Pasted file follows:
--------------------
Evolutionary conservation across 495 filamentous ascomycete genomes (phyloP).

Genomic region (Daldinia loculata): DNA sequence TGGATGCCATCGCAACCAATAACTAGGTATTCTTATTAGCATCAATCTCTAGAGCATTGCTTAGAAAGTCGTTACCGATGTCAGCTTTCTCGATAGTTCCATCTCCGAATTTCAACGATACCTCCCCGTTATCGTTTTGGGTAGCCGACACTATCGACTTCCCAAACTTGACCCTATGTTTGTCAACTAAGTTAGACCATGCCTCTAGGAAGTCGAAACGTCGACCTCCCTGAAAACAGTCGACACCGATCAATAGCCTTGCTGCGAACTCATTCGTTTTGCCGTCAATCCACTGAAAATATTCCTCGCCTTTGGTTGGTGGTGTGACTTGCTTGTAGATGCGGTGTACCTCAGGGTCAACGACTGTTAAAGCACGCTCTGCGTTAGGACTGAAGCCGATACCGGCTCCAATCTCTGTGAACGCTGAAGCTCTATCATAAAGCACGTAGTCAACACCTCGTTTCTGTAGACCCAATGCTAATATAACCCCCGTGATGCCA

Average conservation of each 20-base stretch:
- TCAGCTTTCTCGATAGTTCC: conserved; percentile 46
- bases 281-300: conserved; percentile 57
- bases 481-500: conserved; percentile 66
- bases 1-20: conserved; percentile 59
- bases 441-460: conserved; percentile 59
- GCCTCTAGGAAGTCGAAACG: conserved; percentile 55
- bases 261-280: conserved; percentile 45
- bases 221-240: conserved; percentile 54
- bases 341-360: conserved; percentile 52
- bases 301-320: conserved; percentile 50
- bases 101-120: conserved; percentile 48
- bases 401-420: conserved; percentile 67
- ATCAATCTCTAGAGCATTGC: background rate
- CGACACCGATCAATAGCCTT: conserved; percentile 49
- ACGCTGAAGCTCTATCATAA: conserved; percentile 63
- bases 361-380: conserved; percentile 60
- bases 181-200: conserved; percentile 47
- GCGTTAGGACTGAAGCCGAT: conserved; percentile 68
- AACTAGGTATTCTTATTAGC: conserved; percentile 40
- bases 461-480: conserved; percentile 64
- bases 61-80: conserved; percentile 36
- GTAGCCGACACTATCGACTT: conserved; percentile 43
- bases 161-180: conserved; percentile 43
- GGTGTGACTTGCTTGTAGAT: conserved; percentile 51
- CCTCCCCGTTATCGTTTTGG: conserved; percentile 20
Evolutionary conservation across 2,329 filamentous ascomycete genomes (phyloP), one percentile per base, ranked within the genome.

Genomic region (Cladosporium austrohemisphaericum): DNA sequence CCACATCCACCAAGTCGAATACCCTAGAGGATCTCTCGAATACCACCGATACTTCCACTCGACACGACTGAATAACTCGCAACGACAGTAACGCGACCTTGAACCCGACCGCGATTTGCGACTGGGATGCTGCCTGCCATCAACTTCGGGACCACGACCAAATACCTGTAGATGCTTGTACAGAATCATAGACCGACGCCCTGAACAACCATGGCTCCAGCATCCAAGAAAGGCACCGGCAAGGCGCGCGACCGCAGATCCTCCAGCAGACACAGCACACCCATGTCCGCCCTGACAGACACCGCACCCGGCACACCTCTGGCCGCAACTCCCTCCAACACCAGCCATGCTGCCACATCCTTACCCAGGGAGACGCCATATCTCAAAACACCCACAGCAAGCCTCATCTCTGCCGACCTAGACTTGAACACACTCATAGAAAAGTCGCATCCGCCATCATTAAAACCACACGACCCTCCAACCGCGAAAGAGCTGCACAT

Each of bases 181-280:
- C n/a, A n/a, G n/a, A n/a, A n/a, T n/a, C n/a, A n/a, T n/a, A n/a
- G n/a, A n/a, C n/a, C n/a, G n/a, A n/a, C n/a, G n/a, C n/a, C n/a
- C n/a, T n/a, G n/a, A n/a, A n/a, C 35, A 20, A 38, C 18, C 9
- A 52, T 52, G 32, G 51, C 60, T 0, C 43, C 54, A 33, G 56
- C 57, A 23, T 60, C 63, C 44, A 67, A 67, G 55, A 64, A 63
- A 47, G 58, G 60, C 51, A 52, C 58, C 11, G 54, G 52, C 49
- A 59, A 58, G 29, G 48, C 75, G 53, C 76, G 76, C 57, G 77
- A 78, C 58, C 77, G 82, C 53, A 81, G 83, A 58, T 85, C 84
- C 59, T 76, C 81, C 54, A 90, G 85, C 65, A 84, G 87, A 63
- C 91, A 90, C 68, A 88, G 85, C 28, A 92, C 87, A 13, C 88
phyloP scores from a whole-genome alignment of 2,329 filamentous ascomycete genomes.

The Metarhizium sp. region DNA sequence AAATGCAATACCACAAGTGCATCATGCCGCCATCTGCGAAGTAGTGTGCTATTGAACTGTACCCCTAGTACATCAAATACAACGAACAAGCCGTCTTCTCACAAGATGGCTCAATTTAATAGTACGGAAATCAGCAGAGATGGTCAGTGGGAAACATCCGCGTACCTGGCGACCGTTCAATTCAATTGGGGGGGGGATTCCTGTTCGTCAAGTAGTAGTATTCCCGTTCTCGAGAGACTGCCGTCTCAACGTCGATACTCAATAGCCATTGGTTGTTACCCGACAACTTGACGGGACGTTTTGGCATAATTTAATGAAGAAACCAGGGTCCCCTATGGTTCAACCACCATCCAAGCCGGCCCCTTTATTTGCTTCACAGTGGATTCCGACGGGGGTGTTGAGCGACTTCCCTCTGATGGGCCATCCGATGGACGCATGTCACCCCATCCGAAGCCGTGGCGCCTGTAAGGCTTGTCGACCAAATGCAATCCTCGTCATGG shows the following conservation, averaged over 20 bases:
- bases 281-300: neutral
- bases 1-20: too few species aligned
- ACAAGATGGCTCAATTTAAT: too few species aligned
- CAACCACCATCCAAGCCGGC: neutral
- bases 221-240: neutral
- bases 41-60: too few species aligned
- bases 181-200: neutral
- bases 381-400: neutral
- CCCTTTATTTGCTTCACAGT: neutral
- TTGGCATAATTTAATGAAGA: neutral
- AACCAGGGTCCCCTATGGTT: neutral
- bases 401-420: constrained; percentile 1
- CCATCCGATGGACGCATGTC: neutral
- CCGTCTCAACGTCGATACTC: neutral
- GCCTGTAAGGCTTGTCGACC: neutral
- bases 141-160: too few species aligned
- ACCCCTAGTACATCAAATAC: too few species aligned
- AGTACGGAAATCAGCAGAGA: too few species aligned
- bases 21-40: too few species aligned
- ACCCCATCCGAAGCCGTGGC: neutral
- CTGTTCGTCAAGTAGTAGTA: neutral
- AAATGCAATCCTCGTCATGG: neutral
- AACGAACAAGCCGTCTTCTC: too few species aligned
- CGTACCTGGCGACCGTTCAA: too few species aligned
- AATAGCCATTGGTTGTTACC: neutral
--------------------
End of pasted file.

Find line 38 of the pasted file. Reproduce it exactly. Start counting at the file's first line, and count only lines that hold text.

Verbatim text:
- A 59, A 58, G 29, G 48, C 75, G 53, C 76, G 76, C 57, G 77